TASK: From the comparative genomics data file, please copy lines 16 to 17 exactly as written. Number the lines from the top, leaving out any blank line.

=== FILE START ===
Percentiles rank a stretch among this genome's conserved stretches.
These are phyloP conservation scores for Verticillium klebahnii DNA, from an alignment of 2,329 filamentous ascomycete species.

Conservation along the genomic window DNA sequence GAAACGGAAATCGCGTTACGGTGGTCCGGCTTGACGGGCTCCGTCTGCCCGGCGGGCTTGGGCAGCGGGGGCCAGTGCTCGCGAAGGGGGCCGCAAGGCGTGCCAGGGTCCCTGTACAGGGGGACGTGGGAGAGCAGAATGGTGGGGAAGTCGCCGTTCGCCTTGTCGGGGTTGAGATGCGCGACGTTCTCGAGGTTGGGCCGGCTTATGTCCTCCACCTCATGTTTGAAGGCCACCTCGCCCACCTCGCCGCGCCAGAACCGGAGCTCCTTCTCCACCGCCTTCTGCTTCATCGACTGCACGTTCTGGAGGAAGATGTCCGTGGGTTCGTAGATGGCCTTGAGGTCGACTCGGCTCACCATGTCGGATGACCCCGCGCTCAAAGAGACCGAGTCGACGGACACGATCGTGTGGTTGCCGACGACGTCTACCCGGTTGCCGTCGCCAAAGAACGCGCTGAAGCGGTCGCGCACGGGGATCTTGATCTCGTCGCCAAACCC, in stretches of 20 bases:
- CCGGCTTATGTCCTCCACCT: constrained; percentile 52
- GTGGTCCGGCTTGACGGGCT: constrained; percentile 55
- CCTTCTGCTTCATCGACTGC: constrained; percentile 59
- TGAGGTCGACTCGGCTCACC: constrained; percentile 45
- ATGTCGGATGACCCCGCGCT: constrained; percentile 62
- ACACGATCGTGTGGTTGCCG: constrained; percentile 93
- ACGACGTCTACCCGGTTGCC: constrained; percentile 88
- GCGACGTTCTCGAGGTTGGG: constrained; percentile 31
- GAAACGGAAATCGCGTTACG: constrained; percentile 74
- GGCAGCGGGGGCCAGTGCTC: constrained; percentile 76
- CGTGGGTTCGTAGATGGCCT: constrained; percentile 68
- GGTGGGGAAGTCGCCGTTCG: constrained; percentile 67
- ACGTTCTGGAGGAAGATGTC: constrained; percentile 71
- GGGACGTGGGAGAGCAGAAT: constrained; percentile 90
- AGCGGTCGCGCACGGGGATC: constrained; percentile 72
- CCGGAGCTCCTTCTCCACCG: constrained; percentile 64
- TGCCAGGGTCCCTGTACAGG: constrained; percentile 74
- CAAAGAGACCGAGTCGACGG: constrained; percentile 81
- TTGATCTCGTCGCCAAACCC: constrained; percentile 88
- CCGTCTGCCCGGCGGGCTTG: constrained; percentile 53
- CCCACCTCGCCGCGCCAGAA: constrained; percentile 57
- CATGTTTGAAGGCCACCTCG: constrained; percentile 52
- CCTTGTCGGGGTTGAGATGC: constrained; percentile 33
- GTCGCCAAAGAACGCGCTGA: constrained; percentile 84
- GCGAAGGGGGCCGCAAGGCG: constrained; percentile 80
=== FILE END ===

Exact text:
- ACGTTCTGGAGGAAGATGTC: constrained; percentile 71
- GGGACGTGGGAGAGCAGAAT: constrained; percentile 90